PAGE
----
BTW, I won't be at the swap- I have nothing to swap- haven't mastered rooting things/dividing things yet.
    Thanks anyway!
    Erica
     
    Last edited: Mar 28, 2006
  16. Erica

    Erica Active Member

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    Thanks Oscar for the explanation of Latin names- I was always felt too naive to ask. Now I know!
    Erica :D
     
    Last edited: Mar 28, 2006
  17. Jacky

    Jacky Member

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    I have a lonicera japonica (don't know which cultivar, its white/yellow mostly), and it's been growing enthusiastically for over 4 years now. It's up 20 feet, and got that high fairly quickly. It's actually longer (I think one stem is over 30"!) but we have trained it along the railings. Very easy to prune. Not apparently invasive in my part of the world (vancouver) - haven't seen any sign of seedlings on my property or the neighbours. Smells delightful in the summer evenings when having dinner on the deck.

    Best,

    Jacky
     
  18. Dixie

    Dixie Active Member

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    my parents actually planted japanese honeysuckle (big mistake) several years ago near a 4 foot tall wooden fence around their swimming pool. needless to say, it has literally pulled the wooden fence over. make sure you have a very sturdy (metal?) support system or it can do lots of damage. it grows soooo crazy down here, it is like a monster or something. it is very comparable to the likes of kudzu where I live, seriously.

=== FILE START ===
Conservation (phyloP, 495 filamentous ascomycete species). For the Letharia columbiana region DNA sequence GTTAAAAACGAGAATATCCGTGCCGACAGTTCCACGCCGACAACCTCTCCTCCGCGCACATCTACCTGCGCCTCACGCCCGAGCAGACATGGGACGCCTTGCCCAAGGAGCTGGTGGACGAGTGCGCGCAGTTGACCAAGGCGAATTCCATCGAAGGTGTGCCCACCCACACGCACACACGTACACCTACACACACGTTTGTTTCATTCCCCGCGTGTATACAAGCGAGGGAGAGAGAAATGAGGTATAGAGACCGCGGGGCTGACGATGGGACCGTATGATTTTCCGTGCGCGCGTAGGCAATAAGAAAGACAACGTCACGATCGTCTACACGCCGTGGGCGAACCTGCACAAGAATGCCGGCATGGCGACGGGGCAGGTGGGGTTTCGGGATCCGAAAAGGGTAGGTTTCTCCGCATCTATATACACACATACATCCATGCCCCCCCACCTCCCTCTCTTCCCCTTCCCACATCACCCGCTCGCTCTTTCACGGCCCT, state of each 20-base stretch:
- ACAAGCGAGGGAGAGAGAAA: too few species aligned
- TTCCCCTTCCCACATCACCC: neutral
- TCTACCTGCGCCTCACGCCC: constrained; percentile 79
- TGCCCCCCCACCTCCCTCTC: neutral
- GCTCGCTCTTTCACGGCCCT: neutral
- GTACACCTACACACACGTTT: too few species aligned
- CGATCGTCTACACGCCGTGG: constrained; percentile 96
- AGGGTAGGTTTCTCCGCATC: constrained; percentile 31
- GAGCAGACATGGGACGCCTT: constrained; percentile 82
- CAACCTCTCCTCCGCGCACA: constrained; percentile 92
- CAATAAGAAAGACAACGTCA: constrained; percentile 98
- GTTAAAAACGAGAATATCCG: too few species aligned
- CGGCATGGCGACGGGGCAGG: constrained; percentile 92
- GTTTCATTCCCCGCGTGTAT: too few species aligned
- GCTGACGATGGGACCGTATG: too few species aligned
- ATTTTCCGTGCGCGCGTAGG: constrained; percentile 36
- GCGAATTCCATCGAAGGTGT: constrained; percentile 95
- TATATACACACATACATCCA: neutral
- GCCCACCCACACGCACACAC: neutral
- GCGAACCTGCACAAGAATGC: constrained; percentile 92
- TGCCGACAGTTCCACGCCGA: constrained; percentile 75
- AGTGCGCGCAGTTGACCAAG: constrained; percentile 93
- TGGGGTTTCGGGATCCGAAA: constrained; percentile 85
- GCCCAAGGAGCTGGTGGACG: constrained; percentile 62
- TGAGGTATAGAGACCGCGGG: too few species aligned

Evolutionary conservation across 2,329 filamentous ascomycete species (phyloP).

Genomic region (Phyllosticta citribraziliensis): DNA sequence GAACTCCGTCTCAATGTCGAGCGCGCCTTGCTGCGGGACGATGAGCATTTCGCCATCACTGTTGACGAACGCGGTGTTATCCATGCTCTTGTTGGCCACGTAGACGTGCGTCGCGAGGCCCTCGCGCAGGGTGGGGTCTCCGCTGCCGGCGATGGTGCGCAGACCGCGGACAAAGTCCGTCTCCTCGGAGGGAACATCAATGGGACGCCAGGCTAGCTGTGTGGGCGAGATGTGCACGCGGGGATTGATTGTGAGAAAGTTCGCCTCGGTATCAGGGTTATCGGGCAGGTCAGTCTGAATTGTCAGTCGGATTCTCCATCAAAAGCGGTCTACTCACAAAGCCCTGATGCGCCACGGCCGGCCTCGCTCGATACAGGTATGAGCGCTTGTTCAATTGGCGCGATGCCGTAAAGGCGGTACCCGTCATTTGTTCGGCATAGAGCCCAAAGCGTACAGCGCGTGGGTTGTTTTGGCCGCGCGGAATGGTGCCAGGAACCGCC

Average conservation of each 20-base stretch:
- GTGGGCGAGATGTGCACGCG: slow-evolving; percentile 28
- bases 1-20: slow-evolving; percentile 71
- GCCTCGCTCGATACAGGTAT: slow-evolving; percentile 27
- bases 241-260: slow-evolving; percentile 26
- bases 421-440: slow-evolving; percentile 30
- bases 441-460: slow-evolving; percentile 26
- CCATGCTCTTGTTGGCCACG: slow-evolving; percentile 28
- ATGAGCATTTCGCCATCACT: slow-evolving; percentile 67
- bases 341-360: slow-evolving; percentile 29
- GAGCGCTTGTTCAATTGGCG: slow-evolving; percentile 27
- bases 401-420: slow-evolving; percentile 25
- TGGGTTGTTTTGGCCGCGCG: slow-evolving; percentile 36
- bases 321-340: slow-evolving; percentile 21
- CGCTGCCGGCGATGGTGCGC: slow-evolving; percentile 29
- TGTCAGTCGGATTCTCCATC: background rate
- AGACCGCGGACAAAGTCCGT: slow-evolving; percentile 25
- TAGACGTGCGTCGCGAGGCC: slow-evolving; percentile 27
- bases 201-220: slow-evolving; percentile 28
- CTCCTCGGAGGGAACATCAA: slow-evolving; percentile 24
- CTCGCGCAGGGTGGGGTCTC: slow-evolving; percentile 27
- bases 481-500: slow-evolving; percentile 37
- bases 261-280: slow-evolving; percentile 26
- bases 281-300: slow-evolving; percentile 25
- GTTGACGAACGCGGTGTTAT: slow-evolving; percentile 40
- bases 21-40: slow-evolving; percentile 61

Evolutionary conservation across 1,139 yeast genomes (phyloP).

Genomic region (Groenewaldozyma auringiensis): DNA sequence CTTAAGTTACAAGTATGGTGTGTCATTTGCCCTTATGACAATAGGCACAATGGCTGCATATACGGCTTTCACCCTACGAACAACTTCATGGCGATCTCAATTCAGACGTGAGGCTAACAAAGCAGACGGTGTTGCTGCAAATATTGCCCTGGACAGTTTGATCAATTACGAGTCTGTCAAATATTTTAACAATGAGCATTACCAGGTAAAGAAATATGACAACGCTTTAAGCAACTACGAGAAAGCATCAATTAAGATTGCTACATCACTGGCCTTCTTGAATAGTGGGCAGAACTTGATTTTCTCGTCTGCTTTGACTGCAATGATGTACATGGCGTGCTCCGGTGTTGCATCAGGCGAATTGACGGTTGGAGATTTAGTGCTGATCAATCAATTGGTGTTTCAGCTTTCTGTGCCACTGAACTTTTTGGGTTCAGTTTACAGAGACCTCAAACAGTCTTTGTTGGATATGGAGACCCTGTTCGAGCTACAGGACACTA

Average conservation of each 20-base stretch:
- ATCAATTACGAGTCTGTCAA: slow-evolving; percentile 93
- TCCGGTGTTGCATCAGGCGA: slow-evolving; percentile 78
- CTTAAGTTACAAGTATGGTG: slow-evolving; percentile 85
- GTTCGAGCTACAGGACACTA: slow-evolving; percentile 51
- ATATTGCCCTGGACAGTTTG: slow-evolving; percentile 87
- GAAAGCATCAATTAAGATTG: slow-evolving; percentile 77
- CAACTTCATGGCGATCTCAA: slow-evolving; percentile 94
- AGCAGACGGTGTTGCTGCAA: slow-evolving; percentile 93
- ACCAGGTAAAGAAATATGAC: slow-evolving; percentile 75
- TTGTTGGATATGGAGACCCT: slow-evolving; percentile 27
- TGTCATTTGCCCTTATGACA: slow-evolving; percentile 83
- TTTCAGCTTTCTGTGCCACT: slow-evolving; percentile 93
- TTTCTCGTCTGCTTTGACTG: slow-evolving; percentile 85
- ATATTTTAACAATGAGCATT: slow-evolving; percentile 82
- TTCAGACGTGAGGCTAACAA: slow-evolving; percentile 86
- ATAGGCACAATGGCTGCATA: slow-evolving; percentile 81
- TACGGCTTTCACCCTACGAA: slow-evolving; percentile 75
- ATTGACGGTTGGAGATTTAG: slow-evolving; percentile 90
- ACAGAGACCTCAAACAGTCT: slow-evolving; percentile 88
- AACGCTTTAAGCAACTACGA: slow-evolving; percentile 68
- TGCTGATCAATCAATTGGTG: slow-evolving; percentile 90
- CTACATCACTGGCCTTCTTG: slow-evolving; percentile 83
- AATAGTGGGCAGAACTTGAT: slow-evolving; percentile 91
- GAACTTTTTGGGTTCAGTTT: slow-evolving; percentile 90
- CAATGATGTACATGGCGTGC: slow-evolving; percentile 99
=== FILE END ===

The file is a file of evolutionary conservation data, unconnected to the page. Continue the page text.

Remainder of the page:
19. Newt

    Newt Well-Known Member 10 Years

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    Jacky, the reason you don't see the seedlings is because the birds eat the berries and the seeds fall in their droppings and then sprout. That usually happens in the woods and places that aren't cultivated and where grass isn't mowed.


    Westcoastgardener, your honeysuckle appears to be Lonicera heckrottii 'Gold Flame' or Gold flame honeysuckle. It's a hybrid of a native and an import. The fragrance on these are variable, so if you have one with a nice fragrance you are fotunate.

    Lonicera japonica aka Japanese honeysuckle aka Hall's honeysuckle, aka Halliana honeysuckle is now found in Washington and Oregon. Here's the cached link with the state of Washington highlighted.
    http://72.14.203.104/search?q=cache...ponica+++Washington&hl=en&gl=us&ct=clnk&cd=14

    Here's what the escaped seeds dropped by birds can do to choke all native vegatation and make it impossible for animals to browse.
    http://tncweeds.ucdavis.edu/photos/lonja04.jpg
    http://www.centerforplantconservation.org/invasives/welcome.html

    Newt
     
  20. Ron B

    Ron B Paragon of Plants 10 Years

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    One with clematis looks like Lonicera periclymenum to me, surely it is this or one of the other honeysuckles of similar aspect. Goldflame honeysuckle has differently constructed flowers of brighter coloring, thus "gold flame".

    Nothing on page at link (Vines, 1960) after statement "found in Washington and Oregon" jumps out at me about Japanese honeysuckle being found wild in PNW.
     
    Last edited: Apr 12, 2006